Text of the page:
Curated by: Luigi Canali De Rossi

Wednesday, October 13, 2004

StumbleUpon: Recommend Rated Websites to Friends

The recent addition of several new authors to the MasterNewMedia team urges us to look for research tools that allow us to:

  1. locate relevant hot tools and articles,
  2. take meaningful snapshots,
  3. archive, annotate and compile hyperlinks,
  4. report and share the results, and ultimately,
  5. assign and request tasks.

Although most of the cool tools out there are pretty much over-blogged already, like Onfolio, Furl, and Net Snippets, I still added them to my personal investigation list because it seems we may need to use several of them concurrently to get all of our requirements met.

The evaluation process will help us reach consensus about our future collaboration strategy.



Unexpectedly a friend of mine gave me a push in the right direction. I often notify close friends of mine of websites that seem either hot, generally interesting or particularly relevant to their field of specialization, the old "hey, did you see this cool page ....". It's a very rewarding thing to do. But until my young friend and talented web developer Gary King pointed me to StumbleUpon earlier this week, I never knew there was an automated way of doing just what I enjoy most: sophisticatedly show my peers websites that I consider worth visiting.


StumbleUpon is a spywareless browser toolbar that allows you to rate any website that you visit with a single button press: a thumbs up "I like it!" or a thumbs down "Not-for-me". The Stumble! button opens a possibly relevant website, a so-called Stumble, in concordance with your profile and with your history of past ratings. Of course the rating process may be repeated with this recommended website.


The more often you rate, the better the system will get to know your preferences. If you are the first person to rate a website, StumbleUpon offers you a dialog box to submit a one-line comment on that website.


The nice thing about StumbleUpon is that it doesn't just connect you to related websites, but also to 'real' people sharing the same interests. Similar to social networking software you can look for existing friends on the StumbleUpon network or browse through the personal pages of other, like-minded Stumblers. You may leave comments (public) or send a message to someone (private). On my personal Stumbler page, for example, you may peek at my picture, see who my friends are, read what topics I'm interested in and even rss-subscribe to my ratings, to the comments and to other page changes.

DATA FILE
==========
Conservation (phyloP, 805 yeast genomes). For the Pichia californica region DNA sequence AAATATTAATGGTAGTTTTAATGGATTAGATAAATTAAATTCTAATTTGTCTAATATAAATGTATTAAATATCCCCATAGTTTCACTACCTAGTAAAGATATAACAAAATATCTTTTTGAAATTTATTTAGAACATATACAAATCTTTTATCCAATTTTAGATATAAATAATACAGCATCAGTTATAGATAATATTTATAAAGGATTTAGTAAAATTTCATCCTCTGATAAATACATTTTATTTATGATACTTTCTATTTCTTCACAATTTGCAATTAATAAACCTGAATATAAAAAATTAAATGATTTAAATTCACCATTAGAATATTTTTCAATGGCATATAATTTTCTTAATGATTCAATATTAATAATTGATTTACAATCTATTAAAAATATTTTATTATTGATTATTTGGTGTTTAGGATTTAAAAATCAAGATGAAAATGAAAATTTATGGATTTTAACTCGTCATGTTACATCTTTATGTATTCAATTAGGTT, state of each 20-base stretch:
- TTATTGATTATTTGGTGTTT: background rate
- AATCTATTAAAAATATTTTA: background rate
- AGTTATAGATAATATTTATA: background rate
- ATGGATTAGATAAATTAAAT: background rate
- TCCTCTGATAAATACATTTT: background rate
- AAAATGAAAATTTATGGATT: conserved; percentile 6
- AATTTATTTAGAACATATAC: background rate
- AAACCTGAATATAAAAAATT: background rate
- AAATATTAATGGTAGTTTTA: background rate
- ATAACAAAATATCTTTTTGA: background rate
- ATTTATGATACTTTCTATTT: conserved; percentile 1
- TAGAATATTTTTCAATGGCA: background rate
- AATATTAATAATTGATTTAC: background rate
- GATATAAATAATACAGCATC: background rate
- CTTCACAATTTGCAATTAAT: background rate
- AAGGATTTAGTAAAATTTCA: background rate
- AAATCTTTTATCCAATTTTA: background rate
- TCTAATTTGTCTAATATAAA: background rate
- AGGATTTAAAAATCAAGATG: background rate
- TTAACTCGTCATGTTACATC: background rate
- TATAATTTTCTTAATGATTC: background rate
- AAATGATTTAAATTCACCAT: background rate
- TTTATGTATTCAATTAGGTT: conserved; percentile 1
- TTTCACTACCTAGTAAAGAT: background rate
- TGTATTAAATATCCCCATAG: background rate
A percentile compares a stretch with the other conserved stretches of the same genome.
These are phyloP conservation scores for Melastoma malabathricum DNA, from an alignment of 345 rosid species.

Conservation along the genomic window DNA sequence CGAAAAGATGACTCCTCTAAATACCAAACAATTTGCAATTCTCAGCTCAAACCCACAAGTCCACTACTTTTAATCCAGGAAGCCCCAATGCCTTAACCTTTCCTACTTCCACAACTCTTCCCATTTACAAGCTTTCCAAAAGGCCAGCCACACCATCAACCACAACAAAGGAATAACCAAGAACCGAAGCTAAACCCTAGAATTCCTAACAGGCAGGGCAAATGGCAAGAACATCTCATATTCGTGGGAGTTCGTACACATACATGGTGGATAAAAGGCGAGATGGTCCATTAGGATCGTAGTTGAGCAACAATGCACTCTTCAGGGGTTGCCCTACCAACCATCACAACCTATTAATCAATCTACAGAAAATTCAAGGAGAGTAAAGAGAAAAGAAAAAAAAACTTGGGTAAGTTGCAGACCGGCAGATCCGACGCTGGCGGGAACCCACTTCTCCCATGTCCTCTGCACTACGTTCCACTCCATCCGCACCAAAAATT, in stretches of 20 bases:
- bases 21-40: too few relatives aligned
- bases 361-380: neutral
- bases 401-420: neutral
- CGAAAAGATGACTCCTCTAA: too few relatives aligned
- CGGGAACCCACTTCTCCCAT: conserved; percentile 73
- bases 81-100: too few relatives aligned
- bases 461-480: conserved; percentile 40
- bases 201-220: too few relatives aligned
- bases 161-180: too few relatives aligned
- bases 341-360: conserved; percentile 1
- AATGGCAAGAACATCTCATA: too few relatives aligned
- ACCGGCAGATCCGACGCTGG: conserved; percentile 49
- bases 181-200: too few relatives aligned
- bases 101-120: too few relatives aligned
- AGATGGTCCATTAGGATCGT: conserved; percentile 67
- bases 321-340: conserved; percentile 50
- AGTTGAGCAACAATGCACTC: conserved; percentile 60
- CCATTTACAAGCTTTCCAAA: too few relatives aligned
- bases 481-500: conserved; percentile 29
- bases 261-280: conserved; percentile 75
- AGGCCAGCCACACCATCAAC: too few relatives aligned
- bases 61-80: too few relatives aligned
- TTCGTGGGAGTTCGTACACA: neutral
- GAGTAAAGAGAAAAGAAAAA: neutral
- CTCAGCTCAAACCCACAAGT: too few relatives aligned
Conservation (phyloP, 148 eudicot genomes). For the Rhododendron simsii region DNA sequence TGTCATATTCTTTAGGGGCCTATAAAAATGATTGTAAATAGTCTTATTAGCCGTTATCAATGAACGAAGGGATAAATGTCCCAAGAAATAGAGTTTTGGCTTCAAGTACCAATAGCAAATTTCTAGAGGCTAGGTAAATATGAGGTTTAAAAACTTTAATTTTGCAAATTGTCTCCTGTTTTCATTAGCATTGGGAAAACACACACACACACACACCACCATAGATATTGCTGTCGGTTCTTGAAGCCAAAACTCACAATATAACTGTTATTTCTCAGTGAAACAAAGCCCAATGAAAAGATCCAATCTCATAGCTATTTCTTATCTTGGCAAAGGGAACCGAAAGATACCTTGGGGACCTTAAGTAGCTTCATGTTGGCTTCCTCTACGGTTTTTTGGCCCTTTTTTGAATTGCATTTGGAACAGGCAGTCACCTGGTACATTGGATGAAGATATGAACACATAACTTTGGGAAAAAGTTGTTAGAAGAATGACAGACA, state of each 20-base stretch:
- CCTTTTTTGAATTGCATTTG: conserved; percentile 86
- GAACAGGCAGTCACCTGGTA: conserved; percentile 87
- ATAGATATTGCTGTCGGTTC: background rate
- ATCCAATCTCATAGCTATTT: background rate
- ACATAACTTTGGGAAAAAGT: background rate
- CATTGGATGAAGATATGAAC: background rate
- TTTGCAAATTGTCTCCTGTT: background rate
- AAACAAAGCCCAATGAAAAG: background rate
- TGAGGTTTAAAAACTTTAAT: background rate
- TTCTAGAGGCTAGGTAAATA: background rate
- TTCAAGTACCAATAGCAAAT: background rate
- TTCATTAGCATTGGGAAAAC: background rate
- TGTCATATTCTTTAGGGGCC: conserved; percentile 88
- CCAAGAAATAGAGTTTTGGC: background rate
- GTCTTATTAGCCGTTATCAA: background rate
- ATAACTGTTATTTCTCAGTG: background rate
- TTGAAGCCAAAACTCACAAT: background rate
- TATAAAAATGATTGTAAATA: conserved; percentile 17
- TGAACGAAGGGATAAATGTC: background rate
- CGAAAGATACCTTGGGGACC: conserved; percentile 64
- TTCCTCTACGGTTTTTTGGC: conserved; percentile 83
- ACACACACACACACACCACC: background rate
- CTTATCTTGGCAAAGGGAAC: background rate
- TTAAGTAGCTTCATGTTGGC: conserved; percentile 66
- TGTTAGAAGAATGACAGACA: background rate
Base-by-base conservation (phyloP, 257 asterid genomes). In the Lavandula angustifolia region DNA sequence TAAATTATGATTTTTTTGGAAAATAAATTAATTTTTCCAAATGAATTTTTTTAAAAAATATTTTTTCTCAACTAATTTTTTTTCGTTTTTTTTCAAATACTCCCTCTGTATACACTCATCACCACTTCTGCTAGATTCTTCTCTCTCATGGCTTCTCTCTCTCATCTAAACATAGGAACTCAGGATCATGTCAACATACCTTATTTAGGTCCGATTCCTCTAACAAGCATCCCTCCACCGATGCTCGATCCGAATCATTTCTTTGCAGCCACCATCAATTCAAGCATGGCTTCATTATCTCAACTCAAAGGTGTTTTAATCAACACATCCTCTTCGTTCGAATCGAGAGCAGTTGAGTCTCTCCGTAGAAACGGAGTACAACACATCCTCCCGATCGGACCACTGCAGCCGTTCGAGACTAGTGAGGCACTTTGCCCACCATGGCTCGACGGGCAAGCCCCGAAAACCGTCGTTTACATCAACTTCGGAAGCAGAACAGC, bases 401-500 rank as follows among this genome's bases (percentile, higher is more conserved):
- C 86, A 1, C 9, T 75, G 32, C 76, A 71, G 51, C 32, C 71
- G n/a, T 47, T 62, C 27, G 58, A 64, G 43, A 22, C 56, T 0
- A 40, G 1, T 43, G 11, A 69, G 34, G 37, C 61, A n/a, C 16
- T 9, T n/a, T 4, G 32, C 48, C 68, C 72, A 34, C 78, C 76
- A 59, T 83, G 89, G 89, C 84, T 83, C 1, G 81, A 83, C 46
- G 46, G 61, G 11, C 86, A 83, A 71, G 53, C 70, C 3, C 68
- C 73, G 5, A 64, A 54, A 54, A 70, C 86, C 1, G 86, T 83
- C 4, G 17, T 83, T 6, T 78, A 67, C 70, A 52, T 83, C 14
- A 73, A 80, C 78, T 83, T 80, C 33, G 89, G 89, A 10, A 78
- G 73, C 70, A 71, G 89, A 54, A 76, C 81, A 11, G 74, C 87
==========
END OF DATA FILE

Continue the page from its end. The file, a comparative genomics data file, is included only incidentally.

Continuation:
When you download StumbleUpon, your current computer configuration settings comfortably determine which version is being retrieved; supported operating systems are Windows, Macintosh and Linux. There are versions for Internet Explorer, Netscape, Mozilla and for Firefox.

StumbleUpon has a free and a paid version. More about the paid version in a second. I decided to first experiment with the free service for a while. There's a simple sign-up procedure to compose your profile from hundreds of clearly categorized topics. The more details you provide about the topics that interest you during profile setup, the better the recommendation service works. I particularly like StumbleUpon because I get to see wonderful, highly relevant websites I never would have found by a regular keyword-based query.

The $10/yr sponsors upgrade version basically removes sponsored stumbles and has some features whose fancy names challenge my imagination, like "Stumble Buzz!" and "Comment Follow-Up". Please use this article's comment section if you are able to explain in clear English what these features are. It would help us decide if it's worth spending our money.

Relevant Articles
Stumble your way around the web by Trevor Gosbell in Tech Themes October 3, 2004
Unofficial StumbleUpon FAQ by Joe Walp and The Prawn, October 8th, 2004
StumbleUpon: The Alexa That Could Have Been by Peter Caputa in pc4media May 5, 2004

Readers' Comments    
2004-10-26 19:07:03


Didn't you mean to link to stumleUPON rather than stumBLER? ?

I donated ten bucks a year or so back, just because the idea and the tool was cool. Never really looked at any of the features I get with it (if indeed I did, back then)

posted by Marjolein Hoekstra on Wednesday, October 13 2004, updated on Tuesday, May 5 2015

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